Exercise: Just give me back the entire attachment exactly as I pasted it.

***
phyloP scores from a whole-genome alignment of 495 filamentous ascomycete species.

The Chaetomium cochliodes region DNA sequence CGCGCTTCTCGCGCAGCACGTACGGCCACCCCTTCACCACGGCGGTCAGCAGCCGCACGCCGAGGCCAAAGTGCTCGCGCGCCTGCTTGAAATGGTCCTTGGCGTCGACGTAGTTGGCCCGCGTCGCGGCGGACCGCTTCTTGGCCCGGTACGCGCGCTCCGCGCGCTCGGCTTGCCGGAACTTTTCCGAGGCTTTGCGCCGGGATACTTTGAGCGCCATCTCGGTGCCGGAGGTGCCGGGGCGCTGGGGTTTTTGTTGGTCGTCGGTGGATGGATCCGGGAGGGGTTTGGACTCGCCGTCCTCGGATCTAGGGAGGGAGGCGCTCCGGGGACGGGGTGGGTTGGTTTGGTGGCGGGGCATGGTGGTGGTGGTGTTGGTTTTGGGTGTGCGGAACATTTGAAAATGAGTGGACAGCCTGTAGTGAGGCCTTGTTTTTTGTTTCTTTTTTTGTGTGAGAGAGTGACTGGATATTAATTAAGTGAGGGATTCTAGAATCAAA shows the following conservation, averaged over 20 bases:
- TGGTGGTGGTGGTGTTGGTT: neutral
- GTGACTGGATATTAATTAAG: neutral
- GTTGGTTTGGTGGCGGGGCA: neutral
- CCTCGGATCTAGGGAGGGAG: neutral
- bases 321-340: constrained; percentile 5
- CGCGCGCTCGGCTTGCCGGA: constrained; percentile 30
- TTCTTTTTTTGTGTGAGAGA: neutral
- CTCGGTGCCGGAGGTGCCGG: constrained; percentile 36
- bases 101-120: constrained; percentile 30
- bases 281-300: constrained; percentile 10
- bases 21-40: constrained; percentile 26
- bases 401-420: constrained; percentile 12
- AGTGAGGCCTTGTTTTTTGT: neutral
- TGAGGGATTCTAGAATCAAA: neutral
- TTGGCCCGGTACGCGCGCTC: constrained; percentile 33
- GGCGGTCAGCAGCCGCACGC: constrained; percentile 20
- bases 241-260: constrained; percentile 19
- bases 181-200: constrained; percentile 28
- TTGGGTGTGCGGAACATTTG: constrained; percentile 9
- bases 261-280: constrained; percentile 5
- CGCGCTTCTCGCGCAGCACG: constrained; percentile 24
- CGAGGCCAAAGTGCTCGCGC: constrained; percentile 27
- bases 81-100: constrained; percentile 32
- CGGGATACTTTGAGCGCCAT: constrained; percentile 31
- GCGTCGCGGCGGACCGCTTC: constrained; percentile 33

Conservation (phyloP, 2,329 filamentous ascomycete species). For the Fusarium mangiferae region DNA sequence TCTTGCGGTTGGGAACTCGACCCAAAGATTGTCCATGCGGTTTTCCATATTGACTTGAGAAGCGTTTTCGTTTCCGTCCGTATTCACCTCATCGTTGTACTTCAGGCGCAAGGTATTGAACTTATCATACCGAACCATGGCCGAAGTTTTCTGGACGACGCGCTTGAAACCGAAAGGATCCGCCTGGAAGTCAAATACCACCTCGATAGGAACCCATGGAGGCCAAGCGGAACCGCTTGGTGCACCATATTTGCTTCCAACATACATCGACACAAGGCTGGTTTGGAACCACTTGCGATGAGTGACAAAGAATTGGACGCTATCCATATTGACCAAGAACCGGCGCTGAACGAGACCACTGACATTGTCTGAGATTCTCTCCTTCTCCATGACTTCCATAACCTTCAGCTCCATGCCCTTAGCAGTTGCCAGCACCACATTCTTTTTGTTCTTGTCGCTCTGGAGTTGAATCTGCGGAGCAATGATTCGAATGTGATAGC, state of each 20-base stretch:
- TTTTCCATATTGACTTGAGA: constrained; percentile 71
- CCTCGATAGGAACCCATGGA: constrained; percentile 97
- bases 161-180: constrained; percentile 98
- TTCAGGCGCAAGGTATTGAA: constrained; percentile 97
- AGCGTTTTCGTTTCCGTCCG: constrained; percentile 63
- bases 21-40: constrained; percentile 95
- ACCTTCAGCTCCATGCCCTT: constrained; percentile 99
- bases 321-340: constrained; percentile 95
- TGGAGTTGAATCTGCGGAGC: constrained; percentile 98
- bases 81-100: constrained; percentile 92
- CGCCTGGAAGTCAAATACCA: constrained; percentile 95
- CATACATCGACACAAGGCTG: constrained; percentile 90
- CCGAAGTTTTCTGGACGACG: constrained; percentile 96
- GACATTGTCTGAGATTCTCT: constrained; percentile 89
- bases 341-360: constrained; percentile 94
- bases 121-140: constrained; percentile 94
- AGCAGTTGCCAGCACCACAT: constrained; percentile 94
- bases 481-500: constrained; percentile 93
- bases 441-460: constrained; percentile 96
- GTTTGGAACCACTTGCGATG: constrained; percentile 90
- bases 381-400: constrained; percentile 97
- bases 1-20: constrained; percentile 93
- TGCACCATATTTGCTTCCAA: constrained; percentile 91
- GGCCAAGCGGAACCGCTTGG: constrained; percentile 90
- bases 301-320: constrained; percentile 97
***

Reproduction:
phyloP scores from a whole-genome alignment of 495 filamentous ascomycete species.

The Chaetomium cochliodes region DNA sequence CGCGCTTCTCGCGCAGCACGTACGGCCACCCCTTCACCACGGCGGTCAGCAGCCGCACGCCGAGGCCAAAGTGCTCGCGCGCCTGCTTGAAATGGTCCTTGGCGTCGACGTAGTTGGCCCGCGTCGCGGCGGACCGCTTCTTGGCCCGGTACGCGCGCTCCGCGCGCTCGGCTTGCCGGAACTTTTCCGAGGCTTTGCGCCGGGATACTTTGAGCGCCATCTCGGTGCCGGAGGTGCCGGGGCGCTGGGGTTTTTGTTGGTCGTCGGTGGATGGATCCGGGAGGGGTTTGGACTCGCCGTCCTCGGATCTAGGGAGGGAGGCGCTCCGGGGACGGGGTGGGTTGGTTTGGTGGCGGGGCATGGTGGTGGTGGTGTTGGTTTTGGGTGTGCGGAACATTTGAAAATGAGTGGACAGCCTGTAGTGAGGCCTTGTTTTTTGTTTCTTTTTTTGTGTGAGAGAGTGACTGGATATTAATTAAGTGAGGGATTCTAGAATCAAA shows the following conservation, averaged over 20 bases:
- TGGTGGTGGTGGTGTTGGTT: neutral
- GTGACTGGATATTAATTAAG: neutral
- GTTGGTTTGGTGGCGGGGCA: neutral
- CCTCGGATCTAGGGAGGGAG: neutral
- bases 321-340: constrained; percentile 5
- CGCGCGCTCGGCTTGCCGGA: constrained; percentile 30
- TTCTTTTTTTGTGTGAGAGA: neutral
- CTCGGTGCCGGAGGTGCCGG: constrained; percentile 36
- bases 101-120: constrained; percentile 30
- bases 281-300: constrained; percentile 10
- bases 21-40: constrained; percentile 26
- bases 401-420: constrained; percentile 12
- AGTGAGGCCTTGTTTTTTGT: neutral
- TGAGGGATTCTAGAATCAAA: neutral
- TTGGCCCGGTACGCGCGCTC: constrained; percentile 33
- GGCGGTCAGCAGCCGCACGC: constrained; percentile 20
- bases 241-260: constrained; percentile 19
- bases 181-200: constrained; percentile 28
- TTGGGTGTGCGGAACATTTG: constrained; percentile 9
- bases 261-280: constrained; percentile 5
- CGCGCTTCTCGCGCAGCACG: constrained; percentile 24
- CGAGGCCAAAGTGCTCGCGC: constrained; percentile 27
- bases 81-100: constrained; percentile 32
- CGGGATACTTTGAGCGCCAT: constrained; percentile 31
- GCGTCGCGGCGGACCGCTTC: constrained; percentile 33

Conservation (phyloP, 2,329 filamentous ascomycete species). For the Fusarium mangiferae region DNA sequence TCTTGCGGTTGGGAACTCGACCCAAAGATTGTCCATGCGGTTTTCCATATTGACTTGAGAAGCGTTTTCGTTTCCGTCCGTATTCACCTCATCGTTGTACTTCAGGCGCAAGGTATTGAACTTATCATACCGAACCATGGCCGAAGTTTTCTGGACGACGCGCTTGAAACCGAAAGGATCCGCCTGGAAGTCAAATACCACCTCGATAGGAACCCATGGAGGCCAAGCGGAACCGCTTGGTGCACCATATTTGCTTCCAACATACATCGACACAAGGCTGGTTTGGAACCACTTGCGATGAGTGACAAAGAATTGGACGCTATCCATATTGACCAAGAACCGGCGCTGAACGAGACCACTGACATTGTCTGAGATTCTCTCCTTCTCCATGACTTCCATAACCTTCAGCTCCATGCCCTTAGCAGTTGCCAGCACCACATTCTTTTTGTTCTTGTCGCTCTGGAGTTGAATCTGCGGAGCAATGATTCGAATGTGATAGC, state of each 20-base stretch:
- TTTTCCATATTGACTTGAGA: constrained; percentile 71
- CCTCGATAGGAACCCATGGA: constrained; percentile 97
- bases 161-180: constrained; percentile 98
- TTCAGGCGCAAGGTATTGAA: constrained; percentile 97
- AGCGTTTTCGTTTCCGTCCG: constrained; percentile 63
- bases 21-40: constrained; percentile 95
- ACCTTCAGCTCCATGCCCTT: constrained; percentile 99
- bases 321-340: constrained; percentile 95
- TGGAGTTGAATCTGCGGAGC: constrained; percentile 98
- bases 81-100: constrained; percentile 92
- CGCCTGGAAGTCAAATACCA: constrained; percentile 95
- CATACATCGACACAAGGCTG: constrained; percentile 90
- CCGAAGTTTTCTGGACGACG: constrained; percentile 96
- GACATTGTCTGAGATTCTCT: constrained; percentile 89
- bases 341-360: constrained; percentile 94
- bases 121-140: constrained; percentile 94
- AGCAGTTGCCAGCACCACAT: constrained; percentile 94
- bases 481-500: constrained; percentile 93
- bases 441-460: constrained; percentile 96
- GTTTGGAACCACTTGCGATG: constrained; percentile 90
- bases 381-400: constrained; percentile 97
- bases 1-20: constrained; percentile 93
- TGCACCATATTTGCTTCCAA: constrained; percentile 91
- GGCCAAGCGGAACCGCTTGG: constrained; percentile 90
- bases 301-320: constrained; percentile 97